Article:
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Optical ideal is with projector height at the center of screen, even in ceiling mode?

post #1 of 13
Thread Starter 
Newbie first time projector owner.. I just took my Panasonic PT-AR100 out of the box to check the ideal ceiling extension column height. I set the menu to project from front/ceiling.

All of the diagrams in the manual (and everywhere else I've seen) show the image lined up with the top of the screen and top of the lens when it is in ceiling mode.

However when I have the optical shift lever in the center, the image is not lined up like this. Instead the image is lined up so that the projector would have to be vertically dropped down quite far, vertically centered with the screen.

I am trying to avoid moving the optical shift lever down so I don't have to use keystone correction.

Am I missing something obvious? Some other setting? Shouldn't the image line up so the lens is at the top of the screen image when it is in ceiling mode, and the optical shift lever is in the center?
post #2 of 13
In ceiling mode, the projector needs to be mounted to the ceiling upside down. Do you have it upside down?
post #3 of 13
Thread Starter 
yep, it's upside down.
post #4 of 13
Yes, that is the way most projectors work when they have a lot of lens shift - they throw the image with the lens at the center of the screen both vertically and horizontally. It will not make a visible difference to the image to use enough lens shift to put the lens at the top of the screen. Those projectors work great either way, ceiling mounted or shelf mounted.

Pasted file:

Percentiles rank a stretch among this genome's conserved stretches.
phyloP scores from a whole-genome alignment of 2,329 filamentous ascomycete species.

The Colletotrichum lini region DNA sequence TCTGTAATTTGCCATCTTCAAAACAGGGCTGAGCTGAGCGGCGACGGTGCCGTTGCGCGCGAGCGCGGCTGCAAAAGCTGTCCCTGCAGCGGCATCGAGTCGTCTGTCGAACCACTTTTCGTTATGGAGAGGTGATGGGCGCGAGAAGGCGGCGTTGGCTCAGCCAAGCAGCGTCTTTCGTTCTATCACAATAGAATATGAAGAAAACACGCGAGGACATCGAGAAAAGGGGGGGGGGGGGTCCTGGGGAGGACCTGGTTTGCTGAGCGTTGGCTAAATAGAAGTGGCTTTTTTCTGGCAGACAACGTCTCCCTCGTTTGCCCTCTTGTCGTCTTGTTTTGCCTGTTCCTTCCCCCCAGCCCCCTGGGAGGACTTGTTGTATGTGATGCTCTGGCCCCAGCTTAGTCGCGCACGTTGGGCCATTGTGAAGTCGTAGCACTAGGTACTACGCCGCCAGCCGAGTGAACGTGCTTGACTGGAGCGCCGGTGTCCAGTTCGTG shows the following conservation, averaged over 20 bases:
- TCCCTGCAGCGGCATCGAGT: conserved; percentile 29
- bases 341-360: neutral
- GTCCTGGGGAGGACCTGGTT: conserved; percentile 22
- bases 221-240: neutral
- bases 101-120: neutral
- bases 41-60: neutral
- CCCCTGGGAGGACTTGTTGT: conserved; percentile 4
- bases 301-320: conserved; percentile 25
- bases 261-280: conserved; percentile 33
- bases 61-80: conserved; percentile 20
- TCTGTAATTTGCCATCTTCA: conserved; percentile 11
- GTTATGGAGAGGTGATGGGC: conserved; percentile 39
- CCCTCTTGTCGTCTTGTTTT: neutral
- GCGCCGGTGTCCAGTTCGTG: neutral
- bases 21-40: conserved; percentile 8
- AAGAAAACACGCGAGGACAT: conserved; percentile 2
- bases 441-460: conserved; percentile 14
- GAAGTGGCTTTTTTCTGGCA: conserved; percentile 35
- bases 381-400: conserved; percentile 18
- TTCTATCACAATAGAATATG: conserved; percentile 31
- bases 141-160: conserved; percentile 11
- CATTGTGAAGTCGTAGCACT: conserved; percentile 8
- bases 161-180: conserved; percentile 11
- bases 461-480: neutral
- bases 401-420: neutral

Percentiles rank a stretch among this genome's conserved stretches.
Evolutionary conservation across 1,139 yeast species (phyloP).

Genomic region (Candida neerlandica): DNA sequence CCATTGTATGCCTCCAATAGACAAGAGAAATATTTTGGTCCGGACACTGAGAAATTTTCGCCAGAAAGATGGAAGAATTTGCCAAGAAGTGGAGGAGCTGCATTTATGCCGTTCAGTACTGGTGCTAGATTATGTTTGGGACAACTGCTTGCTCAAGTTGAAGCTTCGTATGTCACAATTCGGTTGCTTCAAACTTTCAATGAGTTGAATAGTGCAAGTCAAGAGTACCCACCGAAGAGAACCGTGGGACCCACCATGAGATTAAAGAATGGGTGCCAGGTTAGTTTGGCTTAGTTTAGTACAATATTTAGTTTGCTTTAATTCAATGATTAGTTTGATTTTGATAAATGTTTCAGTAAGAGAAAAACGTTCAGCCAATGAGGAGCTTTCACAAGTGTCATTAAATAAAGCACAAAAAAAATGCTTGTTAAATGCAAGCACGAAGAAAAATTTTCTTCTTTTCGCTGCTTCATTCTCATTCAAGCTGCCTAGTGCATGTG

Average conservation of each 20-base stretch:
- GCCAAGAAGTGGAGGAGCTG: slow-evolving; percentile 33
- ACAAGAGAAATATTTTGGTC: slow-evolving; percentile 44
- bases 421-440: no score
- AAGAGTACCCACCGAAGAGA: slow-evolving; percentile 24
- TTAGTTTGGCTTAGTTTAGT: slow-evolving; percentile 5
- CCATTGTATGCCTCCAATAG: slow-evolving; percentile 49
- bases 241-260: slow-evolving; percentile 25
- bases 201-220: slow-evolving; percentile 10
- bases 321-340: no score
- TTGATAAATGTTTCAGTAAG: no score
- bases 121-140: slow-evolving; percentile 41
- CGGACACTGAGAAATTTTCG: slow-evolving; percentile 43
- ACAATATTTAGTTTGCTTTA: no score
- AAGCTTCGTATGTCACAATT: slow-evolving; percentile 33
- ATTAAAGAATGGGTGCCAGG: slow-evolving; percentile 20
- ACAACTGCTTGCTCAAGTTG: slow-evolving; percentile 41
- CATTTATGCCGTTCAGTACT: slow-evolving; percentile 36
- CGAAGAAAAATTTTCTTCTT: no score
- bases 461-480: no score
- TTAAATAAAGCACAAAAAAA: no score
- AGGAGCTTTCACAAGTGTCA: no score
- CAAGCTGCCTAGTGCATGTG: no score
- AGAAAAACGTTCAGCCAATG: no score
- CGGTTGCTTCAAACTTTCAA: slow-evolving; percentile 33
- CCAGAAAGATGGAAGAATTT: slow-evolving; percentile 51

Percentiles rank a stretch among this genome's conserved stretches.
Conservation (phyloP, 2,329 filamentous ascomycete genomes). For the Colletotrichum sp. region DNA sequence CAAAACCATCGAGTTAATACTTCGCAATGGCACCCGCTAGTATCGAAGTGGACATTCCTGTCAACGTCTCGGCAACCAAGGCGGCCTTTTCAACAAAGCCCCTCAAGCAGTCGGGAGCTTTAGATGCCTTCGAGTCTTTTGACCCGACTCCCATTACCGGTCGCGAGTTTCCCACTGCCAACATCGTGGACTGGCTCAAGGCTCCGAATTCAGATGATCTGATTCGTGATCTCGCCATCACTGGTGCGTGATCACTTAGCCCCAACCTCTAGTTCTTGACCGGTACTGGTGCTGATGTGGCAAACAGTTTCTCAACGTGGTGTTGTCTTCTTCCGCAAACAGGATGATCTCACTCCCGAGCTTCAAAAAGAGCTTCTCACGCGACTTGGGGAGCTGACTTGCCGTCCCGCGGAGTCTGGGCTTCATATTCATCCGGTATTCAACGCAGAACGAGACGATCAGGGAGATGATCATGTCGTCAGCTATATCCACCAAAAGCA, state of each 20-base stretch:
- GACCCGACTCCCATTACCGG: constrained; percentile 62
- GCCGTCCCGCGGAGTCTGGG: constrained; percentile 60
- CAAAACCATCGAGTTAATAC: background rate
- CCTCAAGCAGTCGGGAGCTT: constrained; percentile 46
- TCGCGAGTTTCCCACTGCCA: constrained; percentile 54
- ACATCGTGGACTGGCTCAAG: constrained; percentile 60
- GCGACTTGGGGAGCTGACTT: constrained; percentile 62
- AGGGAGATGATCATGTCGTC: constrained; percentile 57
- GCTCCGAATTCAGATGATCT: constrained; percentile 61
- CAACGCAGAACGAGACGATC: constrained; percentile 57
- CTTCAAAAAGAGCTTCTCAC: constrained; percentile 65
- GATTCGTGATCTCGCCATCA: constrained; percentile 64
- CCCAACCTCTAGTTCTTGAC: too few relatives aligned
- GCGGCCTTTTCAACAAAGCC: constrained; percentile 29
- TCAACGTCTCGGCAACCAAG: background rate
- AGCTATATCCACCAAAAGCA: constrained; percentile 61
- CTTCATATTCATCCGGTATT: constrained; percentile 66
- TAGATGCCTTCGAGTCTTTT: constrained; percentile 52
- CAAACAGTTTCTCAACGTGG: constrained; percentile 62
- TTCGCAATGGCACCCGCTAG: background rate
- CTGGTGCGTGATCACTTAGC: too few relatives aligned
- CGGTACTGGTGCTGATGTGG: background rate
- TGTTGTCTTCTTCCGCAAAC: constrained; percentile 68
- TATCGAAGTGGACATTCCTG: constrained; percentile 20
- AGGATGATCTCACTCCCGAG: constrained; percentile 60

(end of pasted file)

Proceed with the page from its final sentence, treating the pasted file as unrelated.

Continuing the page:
You will not need keystone correction, you'll see.
post #5 of 13
Quote:
Originally Posted by DDBear View Post

Newbie first time projector owner.. I just took my Panasonic PT-AR100 out of the box to check the ideal ceiling extension column height. I set the menu to project from front/ceiling.

All of the diagrams in the manual (and everywhere else I've seen) show the image lined up with the top of the screen and top of the lens when it is in ceiling mode.

However when I have the optical shift lever in the center, the image is not lined up like this. Instead the image is lined up so that the projector would have to be vertically dropped down quite far, vertically centered with the screen.

I am trying to avoid moving the optical shift lever down so I don't have to use keystone correction.

Am I missing something obvious? Some other setting? Shouldn't the image line up so the lens is at the top of the screen image when it is in ceiling mode, and the optical shift lever is in the center?

One of the best visual depictions of what is involved with an LCD projector with lens shift is the online Epson calculator.

http://www.epson.com/alf_upload/land...ce-calculator/

Under Select choose the Home projector tab, the Epson 8350 (as an example), change the Installation Type to Ceiling and turn Lens shift on. There you will see the "0" lens shift position is at mid screen, the blue-gray area around the screen is the amount of lens shift possible with this projector. i don't know of anyone who has mounted their projector at the mid screen position although some shelf mounting may come close. I have my AR100U ceiling mounted (8 foot ceiling height) a few inches below the top of the screen and use lens shift to place the image directly on the screen (avoid any keystone adjustment) and the picture looks great.
post #6 of 13
My new 8350 is mounted 21.25" above the top of the screen. I am pretty much using all the available lens shift the projector provides. The Epson 8350 does not have keystone correction but you don't need it as long as your projector is level and parallel to the screen.